Whether it’s Experian, Equifax, TransUnion or any other credit reference agency, people often keep close watch of their credit score and think it’s the be all and end all when a lender comes to assessing your credit history in relation to obtaining a mortgage. The truth is, what your credit report says, not your credit score, is much more important!
If you’ve not had a look at your credit report before, these can be downloaded from the same credit reference agencies you use to view your credit score. A credit report will show a breakdown of your credit history over the last 6 years as well as anytime you’ve applied for credit, your address history and various other ‘relevant’ information from your financial history. They’re not the easiest documents to decipher so if you want any help, we’ll be happy to talk you through them. Agencies may try and charge you to obtain a copy of your report but there’s often a free trial period if you’ve not viewed it before. If you cancel before the end of the trial period you shouldn’t have to pay anything to get your report!
With regards to your credit score, we’re certainly not dismissing this as something to be ignored. The issue in relation to using it as an indicator when applying for a mortgage is that most lenders are not particularly interested in what it says. Your credit score is a volatile measure and therefore doesn’t provide a broad enough picture. Mortgage lenders typically have their own internal credit scoring system they use and this which takes into account the relevant information contained on your credit report when assessing your creditworthiness.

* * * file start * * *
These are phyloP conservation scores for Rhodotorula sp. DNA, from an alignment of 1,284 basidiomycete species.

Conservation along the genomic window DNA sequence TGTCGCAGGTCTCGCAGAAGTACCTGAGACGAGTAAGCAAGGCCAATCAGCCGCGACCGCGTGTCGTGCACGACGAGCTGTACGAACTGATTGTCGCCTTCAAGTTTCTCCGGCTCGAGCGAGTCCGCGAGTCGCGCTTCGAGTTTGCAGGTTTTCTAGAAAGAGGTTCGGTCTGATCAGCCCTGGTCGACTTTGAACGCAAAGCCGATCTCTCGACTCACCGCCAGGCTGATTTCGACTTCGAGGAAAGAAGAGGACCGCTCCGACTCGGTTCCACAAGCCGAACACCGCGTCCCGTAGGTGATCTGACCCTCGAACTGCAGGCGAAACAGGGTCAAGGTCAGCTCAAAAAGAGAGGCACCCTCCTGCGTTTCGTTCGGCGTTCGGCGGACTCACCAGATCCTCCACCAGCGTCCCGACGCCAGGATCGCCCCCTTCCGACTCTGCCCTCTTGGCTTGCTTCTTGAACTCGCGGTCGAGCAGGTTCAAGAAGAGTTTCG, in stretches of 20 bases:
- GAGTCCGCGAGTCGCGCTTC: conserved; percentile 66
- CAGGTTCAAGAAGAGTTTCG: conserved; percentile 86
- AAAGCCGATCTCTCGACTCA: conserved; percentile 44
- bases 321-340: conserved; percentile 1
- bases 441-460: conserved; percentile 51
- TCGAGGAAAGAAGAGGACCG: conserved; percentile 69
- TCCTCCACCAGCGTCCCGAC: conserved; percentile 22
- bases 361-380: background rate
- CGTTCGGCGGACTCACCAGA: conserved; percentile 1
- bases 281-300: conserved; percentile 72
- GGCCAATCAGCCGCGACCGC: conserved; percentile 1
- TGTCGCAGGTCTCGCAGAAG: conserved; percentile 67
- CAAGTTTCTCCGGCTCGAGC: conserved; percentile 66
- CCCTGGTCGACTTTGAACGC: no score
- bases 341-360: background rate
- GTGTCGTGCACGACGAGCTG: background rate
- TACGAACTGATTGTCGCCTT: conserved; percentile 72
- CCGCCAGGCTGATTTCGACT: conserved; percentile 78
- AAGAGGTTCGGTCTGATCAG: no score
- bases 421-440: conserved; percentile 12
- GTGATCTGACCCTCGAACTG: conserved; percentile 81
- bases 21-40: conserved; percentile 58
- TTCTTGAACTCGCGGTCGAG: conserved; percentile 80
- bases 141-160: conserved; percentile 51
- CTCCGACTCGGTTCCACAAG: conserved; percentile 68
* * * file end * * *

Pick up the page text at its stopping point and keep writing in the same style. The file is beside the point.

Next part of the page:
For example, when setting up your broadband provider, the company will perform a credit search on you and this will cause your credit score to go down but this is not a reflection of you being any less creditworthy. In the opposite sense, if you missed a couple of mortgage payments last year but have paid all subsequent payments, your credit score will have likely recovered but this would be a major red flag to most high street banks.
If you do have any adverse credit, whether it be missed mortgage or credit card payments, CCJs or a missed phone bill, fear not. There are plenty of lenders out there who will work with you if it is reasonable. If the problem is only minor, you’ll still be able to access most competitive deals too. However, we would of course stress the importance of making sure all payments are made in full and on time!
For first time buyers, equally important as a good credit history is having a credit history at all! This means if you’ve never had a bill registered in your name, a credit card that you use or any form of credit, you’re going to struggle to be accepted for a mortgage. This is because the bank has absolutely no record of you paying credit off and therefore cannot assess your creditworthiness. Ensuring all your documents and bank details are registered to your home address and that you’re on the electoral roll is a great place to start. If there’s anything like a phone bill which you’re paying for each month, make sure this is registered in your name if possible too.